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What is causing a spike in women aged 35 to 44 leaving engineering?

New workforce data from EngineeringUK reveals a concerning decline in the proportion of women working in engineering and technology roles, dropping from 16.5% to 15.7% in the past year.

New workforce data released today by EngineeringUK reveals the proportion of women working in engineering and technology roles has declined in the past year from 16.5% to 15.7%. In contrast, women make up more than half of the rest of the UK workforce (56.1%).

Further analysis shows the drop is concentrated among women aged 35 to 44. The finding is consistent with registration data published by the Engineering Council which shows the average age of women leaving the profession is 43, in contrast to 60 for men.

Analysis of the wider UK workforce does not show a similar drop or pattern of women leaving other professions.

It is hoped data* will serve as a wake-up call to engineering and technology companies to improve recruitment and retention practice.

EngineeringUK Chief Executive Hilary Leevers, commented, “We are taking this small but significant decline very seriously. Behind the percentages, are professional women with real lives and careers.  The sector as a whole needs to better understand why women are leaving and work harder to improve their retention, including creating opportunities for those who have left the profession to return. The various government skills taskforces must also ensure retention is core to the strategies they are working on.

She added, “Look, there are positives. In 2023 there were more women entering engineering and technology occupations in the 16 to 34 age groups. This indicates more women are entering the workforce straight from education and training. It’s important we drive forward on all fronts – inspiring and recruiting more young people into engineering and technology and then retaining their talent and experience too. Each and every business leader should take this opportunity to sense check their own recruitment and retention practices and see how they can be improved. I’d encourage employers to look at the good practice out there and to approach organisations like WISE, WES , Equal Engineers and the Royal Academy of Engineering who can all support women and businesses with inclusion and equity in the profession.”

EngineeringUK highlights current good inclusion practice amongst some firms and hopes others, regardless of size, follow their lead.

Diversity and Inclusion Lead at global engineering firm AtkinsRéalis, Rebecca Crowther, “In 2022 AtkinsRéalis published its ‘Career Deflection Report’ which brought national attention to some of the issues faced by women who are leaving the engineering profession at twice the rate of men. The findings of the report informed and led change within AtkinsRéalis – including the introduction of flexible bank holidays, enhanced parental leave and targeted training for women at all levels of the organisation – and prompted debate across a sector which must take responsibility and commit to change.”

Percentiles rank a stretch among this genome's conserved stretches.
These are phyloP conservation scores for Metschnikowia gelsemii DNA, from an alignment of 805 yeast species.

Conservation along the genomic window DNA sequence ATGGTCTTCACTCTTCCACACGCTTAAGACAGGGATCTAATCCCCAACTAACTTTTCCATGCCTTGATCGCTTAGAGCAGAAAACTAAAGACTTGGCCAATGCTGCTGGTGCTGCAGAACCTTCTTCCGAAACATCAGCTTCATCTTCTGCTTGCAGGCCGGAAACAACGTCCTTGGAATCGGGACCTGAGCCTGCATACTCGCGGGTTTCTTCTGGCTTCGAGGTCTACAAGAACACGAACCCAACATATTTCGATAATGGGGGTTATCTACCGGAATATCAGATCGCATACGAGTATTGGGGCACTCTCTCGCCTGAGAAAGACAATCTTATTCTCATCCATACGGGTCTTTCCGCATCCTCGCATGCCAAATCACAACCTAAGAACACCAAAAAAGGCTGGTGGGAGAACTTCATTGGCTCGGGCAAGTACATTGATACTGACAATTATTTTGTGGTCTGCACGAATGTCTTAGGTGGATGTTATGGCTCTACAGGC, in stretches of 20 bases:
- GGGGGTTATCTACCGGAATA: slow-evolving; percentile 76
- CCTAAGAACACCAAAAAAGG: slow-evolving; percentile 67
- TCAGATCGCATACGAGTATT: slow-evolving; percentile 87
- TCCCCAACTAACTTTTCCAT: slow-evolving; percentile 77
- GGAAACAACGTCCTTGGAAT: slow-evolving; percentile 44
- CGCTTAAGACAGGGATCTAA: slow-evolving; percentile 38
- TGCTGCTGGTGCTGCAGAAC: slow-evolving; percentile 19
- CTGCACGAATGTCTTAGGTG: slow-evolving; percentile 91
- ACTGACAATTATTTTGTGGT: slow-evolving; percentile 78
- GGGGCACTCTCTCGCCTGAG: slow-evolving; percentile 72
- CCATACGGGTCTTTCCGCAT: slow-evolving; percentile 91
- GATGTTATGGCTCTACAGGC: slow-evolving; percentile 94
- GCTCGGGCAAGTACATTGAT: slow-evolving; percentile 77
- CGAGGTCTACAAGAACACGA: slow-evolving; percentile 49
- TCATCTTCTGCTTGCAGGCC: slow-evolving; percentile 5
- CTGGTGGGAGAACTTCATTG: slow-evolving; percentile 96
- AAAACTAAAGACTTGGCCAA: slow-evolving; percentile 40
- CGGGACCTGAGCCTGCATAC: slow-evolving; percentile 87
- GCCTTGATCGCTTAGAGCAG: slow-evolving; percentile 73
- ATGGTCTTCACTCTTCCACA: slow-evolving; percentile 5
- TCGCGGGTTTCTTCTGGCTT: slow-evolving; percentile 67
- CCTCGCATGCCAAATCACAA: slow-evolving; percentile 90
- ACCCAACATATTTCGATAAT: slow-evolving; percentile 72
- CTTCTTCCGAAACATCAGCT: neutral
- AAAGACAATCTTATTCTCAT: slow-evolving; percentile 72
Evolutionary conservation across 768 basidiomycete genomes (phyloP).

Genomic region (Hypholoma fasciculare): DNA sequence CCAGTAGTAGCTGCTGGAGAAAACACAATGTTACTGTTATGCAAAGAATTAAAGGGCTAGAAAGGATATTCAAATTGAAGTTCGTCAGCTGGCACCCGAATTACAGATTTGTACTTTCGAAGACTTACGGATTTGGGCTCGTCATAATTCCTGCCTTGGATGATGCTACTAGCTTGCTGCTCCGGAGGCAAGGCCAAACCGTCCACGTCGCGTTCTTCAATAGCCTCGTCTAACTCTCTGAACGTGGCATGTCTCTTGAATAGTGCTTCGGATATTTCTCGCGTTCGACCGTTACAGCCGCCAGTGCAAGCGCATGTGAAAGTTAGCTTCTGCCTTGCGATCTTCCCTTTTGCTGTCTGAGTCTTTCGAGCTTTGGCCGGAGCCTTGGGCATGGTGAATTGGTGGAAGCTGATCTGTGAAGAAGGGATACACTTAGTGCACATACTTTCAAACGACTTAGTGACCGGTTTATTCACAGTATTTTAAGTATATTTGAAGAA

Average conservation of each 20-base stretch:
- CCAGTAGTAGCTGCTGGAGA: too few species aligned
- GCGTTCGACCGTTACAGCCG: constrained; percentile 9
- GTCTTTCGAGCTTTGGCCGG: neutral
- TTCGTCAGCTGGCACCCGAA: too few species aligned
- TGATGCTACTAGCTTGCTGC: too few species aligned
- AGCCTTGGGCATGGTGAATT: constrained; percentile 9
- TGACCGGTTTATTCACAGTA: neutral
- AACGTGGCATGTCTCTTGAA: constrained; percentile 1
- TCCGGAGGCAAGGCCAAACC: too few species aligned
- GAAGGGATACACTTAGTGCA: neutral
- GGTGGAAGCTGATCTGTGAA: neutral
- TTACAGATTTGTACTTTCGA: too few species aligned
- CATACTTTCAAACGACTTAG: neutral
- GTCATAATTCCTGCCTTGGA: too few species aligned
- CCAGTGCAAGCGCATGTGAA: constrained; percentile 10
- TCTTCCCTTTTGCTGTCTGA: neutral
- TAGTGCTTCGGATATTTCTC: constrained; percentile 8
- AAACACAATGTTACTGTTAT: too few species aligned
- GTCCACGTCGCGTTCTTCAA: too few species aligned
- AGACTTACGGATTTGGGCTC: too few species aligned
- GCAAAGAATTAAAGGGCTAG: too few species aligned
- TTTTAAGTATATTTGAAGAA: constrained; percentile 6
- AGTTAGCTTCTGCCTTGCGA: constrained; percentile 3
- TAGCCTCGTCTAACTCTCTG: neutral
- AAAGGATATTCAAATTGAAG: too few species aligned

Siemens also has a progressive recruitment policy to recruit and retain women and has pledged to see at least 30% of women in top management by the end of 2025. Carl Ennis, CEO of Siemens in the UK and Ireland, said: “Having a diverse engineering sector ensures that we are better equipped to address the world’s biggest problems. Major, complex challenges like sustainability requires a variety of minds, and lived experiences, contributing to solutions. It’s why improving gender balance, as one measure of diversity, is vital for the success of organisations across the board. It’s of course not a challenge that any business can resolve overnight but now more than ever, the sector needs to be accelerating efforts not resting on its laurels.”

More detail on the data:

  • In 2022, women represented 16.5% of those working in engineering and technology roles dropping to 15.7% in 2023
  • In 2022, there were 1,034,000 women working in engineering and technology occupations compared to 996,000 in 2023
  • In 2023 there were more women in engineering and technology occupations between the ages of 16 to 34 – indicating that more women are entering the workforce straight from education, but are not being retained
  • Compared to 2022, there were fewer women working in engineering and technology between the ages of 35 and 64 years
  • Women make up 56.1% of the workforce of all other occupations but just 7% in the engineering and technology workforce
  • The decline of women in engineering and tech aged 35-64 is not seen in non-engineering and tech sectors, where retention levels have remained largely static.

*Published by EngineeringUK as part of its annual review of the engineering workforce,

www.engineeringuk.com

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